Wednesday, May 18, 2005

Because there’s little ‘clear blue water’ between the parties, British politics is frequently dismissed as boring. Not a problem here. Sometimes there’s the Atlantic between the government and the opposition and sometimes the Pacific. And nowhere more so than on the question of how to deal with the ETA terrorist group that everyone agrees is at its lowest ebb, thanks mainly to [very belated] post 9/11 assistance from Spain’s French neighbour. The government intends to try to negotiate them out of existence, whereas the opposition feels this betrays those murdered over 40 years and merely invites ETA to again play the games they have in the past. British readers will be aware of the precedents from Northern Ireland. Worryingly, the President may actually have the Good Friday Agreement in mind as a model.

I took a bottle of wine back to the supermarket yesterday. To say that things were dealt with swiftly and with good grace would be something of an overstatement. But I least I didn’t have a fight. Which reminds me, I have to go back to the bank today as it’s not possible to give instructions and sign the mountains of paper on the same day. And as for a simple phone call to move money between accounts, well…..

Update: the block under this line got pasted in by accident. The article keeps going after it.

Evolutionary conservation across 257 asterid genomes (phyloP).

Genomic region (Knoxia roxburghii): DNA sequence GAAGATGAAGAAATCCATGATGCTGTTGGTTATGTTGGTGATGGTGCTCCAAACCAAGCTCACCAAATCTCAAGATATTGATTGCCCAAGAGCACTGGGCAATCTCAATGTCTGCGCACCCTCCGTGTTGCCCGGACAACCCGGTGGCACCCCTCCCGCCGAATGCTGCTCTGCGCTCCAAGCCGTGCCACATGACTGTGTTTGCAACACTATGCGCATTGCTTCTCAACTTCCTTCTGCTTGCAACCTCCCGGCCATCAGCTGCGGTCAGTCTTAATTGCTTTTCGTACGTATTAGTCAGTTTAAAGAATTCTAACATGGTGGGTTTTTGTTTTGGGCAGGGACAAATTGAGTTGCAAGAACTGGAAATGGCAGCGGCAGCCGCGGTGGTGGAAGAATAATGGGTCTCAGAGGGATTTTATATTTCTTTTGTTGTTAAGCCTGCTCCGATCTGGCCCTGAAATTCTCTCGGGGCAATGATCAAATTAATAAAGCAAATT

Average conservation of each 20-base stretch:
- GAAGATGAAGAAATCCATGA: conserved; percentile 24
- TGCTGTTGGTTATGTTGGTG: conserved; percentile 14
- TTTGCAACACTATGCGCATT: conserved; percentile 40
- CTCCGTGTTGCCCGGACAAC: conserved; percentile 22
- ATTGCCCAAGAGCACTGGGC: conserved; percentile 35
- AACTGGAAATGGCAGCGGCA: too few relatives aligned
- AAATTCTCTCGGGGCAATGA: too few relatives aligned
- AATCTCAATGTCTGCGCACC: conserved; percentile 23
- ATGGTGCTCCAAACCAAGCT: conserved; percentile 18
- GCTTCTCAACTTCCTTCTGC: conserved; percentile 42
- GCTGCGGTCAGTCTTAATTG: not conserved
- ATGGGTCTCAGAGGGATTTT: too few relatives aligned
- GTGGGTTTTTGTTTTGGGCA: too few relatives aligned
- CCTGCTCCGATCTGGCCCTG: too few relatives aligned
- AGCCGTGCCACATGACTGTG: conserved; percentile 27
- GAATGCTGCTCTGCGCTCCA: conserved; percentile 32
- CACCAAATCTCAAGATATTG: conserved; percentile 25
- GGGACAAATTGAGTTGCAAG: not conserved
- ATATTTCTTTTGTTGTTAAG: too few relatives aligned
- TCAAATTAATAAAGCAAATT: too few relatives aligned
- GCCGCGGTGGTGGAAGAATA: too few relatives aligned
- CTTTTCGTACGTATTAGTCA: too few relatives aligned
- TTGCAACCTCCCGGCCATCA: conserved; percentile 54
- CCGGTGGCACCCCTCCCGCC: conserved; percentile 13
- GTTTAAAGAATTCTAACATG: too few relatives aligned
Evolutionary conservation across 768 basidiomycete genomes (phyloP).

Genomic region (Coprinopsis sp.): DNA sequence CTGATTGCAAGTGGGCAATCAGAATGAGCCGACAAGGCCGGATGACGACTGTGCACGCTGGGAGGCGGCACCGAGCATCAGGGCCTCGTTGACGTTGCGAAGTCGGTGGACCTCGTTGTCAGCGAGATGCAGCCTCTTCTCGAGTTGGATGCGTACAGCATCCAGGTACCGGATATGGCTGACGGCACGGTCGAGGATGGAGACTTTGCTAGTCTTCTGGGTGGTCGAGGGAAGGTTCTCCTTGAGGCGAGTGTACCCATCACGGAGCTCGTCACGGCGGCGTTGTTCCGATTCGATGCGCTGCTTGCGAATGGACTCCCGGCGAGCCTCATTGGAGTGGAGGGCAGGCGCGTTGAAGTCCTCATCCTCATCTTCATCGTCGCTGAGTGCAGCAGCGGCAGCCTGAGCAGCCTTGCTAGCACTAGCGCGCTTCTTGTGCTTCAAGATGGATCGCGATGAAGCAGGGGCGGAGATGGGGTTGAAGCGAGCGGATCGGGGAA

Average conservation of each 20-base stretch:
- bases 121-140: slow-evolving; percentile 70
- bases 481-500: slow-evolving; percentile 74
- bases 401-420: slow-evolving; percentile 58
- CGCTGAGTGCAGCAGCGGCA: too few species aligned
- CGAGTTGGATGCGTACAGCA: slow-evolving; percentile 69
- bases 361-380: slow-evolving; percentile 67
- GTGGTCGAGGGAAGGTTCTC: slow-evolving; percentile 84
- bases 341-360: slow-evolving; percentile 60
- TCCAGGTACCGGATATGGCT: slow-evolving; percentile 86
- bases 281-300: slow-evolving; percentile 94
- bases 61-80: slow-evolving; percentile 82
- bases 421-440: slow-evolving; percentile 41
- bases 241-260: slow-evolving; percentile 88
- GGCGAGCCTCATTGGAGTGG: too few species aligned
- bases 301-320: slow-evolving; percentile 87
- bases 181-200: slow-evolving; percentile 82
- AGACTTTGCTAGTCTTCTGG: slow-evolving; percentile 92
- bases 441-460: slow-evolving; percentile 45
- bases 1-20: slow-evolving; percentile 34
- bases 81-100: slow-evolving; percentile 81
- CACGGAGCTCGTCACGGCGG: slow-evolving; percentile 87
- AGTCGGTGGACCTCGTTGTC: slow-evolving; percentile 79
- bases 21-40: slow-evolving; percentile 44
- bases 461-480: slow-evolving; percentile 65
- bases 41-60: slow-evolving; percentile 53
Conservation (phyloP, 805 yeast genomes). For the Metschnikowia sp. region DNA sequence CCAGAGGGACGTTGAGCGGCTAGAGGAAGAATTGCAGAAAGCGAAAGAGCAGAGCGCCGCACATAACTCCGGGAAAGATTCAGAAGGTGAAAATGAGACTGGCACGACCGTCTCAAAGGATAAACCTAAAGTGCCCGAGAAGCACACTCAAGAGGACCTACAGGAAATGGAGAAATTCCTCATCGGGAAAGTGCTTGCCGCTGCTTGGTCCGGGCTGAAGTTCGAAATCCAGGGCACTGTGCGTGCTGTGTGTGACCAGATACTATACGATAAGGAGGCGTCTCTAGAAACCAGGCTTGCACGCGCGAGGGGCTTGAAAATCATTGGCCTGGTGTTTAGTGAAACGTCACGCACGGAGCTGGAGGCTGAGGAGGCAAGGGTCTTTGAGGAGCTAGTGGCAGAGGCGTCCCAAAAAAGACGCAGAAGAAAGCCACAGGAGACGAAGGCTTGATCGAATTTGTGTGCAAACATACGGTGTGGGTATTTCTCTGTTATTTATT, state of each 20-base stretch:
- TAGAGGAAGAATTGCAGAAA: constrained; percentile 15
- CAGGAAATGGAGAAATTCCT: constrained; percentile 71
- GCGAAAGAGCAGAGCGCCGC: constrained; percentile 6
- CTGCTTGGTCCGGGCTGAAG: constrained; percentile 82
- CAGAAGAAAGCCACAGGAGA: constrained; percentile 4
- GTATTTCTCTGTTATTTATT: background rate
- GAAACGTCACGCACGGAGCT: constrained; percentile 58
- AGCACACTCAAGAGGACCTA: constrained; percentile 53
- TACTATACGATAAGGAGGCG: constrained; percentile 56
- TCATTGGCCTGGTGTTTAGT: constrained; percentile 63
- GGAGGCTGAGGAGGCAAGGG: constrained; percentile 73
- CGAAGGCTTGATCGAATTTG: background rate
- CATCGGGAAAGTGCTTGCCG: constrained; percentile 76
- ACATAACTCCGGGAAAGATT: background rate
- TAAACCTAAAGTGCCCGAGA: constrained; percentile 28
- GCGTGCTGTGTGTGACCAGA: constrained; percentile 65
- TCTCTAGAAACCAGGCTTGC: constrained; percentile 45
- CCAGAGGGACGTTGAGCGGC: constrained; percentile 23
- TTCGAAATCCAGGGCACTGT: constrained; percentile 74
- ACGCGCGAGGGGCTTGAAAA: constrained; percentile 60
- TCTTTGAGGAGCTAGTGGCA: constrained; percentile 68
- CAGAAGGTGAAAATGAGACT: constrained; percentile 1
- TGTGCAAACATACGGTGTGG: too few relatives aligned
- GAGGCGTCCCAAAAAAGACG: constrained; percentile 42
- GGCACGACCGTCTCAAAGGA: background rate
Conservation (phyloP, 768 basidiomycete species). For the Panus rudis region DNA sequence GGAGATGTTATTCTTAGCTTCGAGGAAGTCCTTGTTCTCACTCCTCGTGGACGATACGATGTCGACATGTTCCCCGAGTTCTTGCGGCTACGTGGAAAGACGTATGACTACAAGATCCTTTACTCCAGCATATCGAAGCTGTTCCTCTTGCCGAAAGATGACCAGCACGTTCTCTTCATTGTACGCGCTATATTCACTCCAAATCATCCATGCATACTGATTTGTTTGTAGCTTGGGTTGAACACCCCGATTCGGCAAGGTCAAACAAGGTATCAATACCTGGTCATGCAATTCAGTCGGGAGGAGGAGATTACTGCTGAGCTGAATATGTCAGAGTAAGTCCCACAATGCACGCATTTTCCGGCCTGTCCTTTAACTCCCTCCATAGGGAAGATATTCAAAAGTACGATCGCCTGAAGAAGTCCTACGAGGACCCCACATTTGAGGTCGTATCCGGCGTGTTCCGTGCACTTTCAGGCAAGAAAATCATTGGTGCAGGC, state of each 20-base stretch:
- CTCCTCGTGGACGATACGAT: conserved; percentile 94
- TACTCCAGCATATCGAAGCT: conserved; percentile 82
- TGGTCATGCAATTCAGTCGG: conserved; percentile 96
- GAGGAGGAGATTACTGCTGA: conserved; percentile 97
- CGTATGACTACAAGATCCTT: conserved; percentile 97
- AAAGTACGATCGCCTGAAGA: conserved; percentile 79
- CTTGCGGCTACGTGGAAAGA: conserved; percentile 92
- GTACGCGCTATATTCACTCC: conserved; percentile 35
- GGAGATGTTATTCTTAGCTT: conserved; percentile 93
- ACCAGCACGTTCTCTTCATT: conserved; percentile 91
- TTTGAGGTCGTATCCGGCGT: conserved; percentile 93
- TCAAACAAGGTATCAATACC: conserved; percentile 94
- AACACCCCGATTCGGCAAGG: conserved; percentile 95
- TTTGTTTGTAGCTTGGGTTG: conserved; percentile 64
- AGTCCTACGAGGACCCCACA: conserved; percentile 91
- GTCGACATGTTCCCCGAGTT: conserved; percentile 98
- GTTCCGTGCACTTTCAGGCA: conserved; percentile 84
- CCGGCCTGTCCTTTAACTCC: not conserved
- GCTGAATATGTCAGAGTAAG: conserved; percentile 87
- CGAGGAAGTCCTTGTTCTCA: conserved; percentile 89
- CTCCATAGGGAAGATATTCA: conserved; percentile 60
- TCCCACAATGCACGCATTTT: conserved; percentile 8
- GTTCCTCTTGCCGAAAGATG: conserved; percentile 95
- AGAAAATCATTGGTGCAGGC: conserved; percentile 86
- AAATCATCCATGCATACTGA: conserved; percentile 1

It’s remarkable how engrained cultural norms are. After five years, I can just about live with the fact that no one here makes any attempt to give way to anyone else until fractionally before they bump into them; or that no one indulges in the Pleases and Thank-yous of the over-polite Brits. But I still find it hard to accept that – in a country noted for its slow pace of life - none of my neighbours in our narrow cul-de-sac can wait for me to complete a 3-point turn before racing past me. No wonder the Jesuits used to say – and may well still say – ‘Give us a child for the first five years as he’s ours for life’.

Down into Portugal last night, for a Chinese meal. I guessed there might be problems when I saw the starters included Batatas Fritas. Or chips/french fries to you and me. The duck was off and they’d never heard of ginger, the bedrock of Chinese cuisine as far as I’m concerned. Finally[and dejectedly], I went with the fried chicken - only to find that it came with both rice and chips. I was reminded of an observation that the defining characteristic of Portuguese cooking is carbohydrate overload. We won’t be going back, even though the chicken itself was quite good.

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